Article
Although research has documented the importance of emotion in risk perception, little is known about it in the context of everyday life. Using the Experience Sampling Method (ESM), 94 part-time students were prompted at random—via cellular telephones— to report on mood state and three emotions and to assess risk on thirty occasions during their wor...
Article
Full-text available
The field of forecasting has improved significantly in recent years but we need to learn from history about what we can and cannot predict, and develop plans that are sensitive to surprises. Unfortunately, there are many things we cannot predict and uncertainty is much greater than most of us are willing to accept. This article aims at helping mana...
Article
Full-text available
The experimental market entry paradigm has been used to illuminate the role of self-assessed skill in risk taking. Specifically, success only accompanies entry if a participant is one of the better ranked entrants on the skill criterion. We investigate what happens when participants face an additional source of uncertainty that perturbs relative sk...
Article
Full-text available
Intuition represents an enormous challenge for research on decision making. What is intuition? How does it modify our appreciation of cognitive abilities? When should people trust intuition? These questions set the agenda for this article, which (a) defines intuition, (b) comments on how intuition has been viewed across time in the decision making...
Article
Full-text available
We investigate whether the gender composition of teams affect their economic performance. We study a large business game, played in groups of three, where each group takes the role of a general manager. There are two parallel competitions, one involving undergraduates and the other involving MBAs. Our analysis shows that teams formed by three women...
Article
We study the risk-taking behavior of stock analysts under varying market conditions. We examine how the risk analysts take by providing bold forecasts that deviate from consensus depends on the degree of uncertainty in the environment as well as the analysts’ skill level. We provide evidence that low-skill analysts become significantly bolder, henc...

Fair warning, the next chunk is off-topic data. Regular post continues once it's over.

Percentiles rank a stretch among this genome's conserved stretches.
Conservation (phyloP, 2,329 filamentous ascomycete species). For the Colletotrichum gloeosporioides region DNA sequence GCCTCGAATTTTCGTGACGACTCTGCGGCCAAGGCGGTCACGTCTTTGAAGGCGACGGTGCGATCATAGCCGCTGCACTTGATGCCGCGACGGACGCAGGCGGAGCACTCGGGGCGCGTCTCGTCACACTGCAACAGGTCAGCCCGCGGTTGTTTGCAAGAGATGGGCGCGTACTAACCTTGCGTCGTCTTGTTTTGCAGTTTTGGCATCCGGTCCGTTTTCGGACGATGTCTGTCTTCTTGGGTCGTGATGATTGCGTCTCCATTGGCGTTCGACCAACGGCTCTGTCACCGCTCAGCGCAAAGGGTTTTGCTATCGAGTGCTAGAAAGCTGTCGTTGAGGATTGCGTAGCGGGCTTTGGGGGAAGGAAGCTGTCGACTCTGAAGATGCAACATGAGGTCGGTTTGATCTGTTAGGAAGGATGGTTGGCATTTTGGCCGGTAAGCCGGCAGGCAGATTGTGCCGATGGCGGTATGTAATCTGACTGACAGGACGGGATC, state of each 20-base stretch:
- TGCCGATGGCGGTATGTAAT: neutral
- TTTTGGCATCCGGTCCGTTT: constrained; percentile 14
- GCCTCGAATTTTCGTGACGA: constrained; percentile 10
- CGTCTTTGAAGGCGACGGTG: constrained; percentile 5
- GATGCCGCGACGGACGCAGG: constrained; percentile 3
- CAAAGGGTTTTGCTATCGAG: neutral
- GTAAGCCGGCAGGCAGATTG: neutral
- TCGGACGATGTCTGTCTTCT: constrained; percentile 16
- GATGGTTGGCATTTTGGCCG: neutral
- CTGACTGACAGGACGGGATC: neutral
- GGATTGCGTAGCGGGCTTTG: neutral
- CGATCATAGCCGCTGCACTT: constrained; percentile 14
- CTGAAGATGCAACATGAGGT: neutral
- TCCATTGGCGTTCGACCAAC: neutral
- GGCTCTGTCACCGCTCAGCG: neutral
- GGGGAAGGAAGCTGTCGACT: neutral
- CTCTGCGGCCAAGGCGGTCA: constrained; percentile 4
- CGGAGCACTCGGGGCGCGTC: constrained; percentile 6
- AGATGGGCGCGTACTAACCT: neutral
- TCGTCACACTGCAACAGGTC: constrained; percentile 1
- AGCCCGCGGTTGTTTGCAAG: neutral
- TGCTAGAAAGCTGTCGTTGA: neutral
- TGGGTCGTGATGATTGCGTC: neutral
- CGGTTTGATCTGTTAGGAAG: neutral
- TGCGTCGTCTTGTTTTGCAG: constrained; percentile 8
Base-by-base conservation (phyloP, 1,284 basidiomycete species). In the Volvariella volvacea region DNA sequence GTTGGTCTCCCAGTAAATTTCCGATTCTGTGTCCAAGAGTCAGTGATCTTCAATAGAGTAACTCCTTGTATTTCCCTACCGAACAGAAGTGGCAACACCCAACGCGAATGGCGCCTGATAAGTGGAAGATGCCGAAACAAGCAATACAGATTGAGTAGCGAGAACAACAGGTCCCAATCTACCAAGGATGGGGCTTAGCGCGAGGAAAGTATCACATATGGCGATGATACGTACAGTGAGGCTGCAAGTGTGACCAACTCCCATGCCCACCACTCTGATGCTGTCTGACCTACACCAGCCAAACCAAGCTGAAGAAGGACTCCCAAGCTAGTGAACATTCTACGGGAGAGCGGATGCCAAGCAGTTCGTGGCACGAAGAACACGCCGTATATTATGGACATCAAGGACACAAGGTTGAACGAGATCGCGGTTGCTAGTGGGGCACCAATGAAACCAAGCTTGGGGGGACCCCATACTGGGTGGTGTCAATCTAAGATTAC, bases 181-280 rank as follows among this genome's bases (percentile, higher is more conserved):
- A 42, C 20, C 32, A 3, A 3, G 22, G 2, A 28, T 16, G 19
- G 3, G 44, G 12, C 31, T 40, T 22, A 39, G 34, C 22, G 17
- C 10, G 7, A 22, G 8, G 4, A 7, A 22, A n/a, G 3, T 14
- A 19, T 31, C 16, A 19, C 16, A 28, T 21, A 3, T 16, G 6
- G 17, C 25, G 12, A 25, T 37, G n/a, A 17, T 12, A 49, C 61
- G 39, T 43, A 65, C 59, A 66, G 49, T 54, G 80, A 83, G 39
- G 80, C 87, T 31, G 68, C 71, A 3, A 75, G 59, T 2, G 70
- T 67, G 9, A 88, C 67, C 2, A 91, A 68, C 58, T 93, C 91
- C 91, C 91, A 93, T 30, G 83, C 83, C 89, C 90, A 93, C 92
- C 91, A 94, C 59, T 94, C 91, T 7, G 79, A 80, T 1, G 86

Article
Full-text available
Whereas economists have made extensive studies of the impact of levels of incentives on behavior, they have paid little attention to the effects of regularity and frequency of incentives. We contrasted three ways of rewarding participants in a real-effort experiment in which individuals had to decide when to exit the situation : a continuous reinfo...
Article
We study the gender gap in a competitive environment by exploiting the “naturalistic experiment” of a TV game show with self-selected participants and no gender-specific constraints nor discrimination. Games consist of multiple rounds where contestants answer general knowledge questions privately. One participant is eliminated or leaves voluntarily...
Article
Full-text available
Much of empirical economics involves regression analysis. However, does the presentation of results affect economists� ability to make inferences for decision making purposes? In a survey, 257 academic economists were asked to make probabilistic inferences on the basis of the outputs of a regression analysis presented in a standard format. Question...
Article
Full-text available
Whereas much literature has documented difficulties in making probabilistic inferences, it has also emphasized the importance of task characteristics in determining judgmental accuracy. Noting that people exhibit remarkable efficiency in encoding frequency information sequentially, we construct tasks that exploit this ability by requiring people to...
Article
Full-text available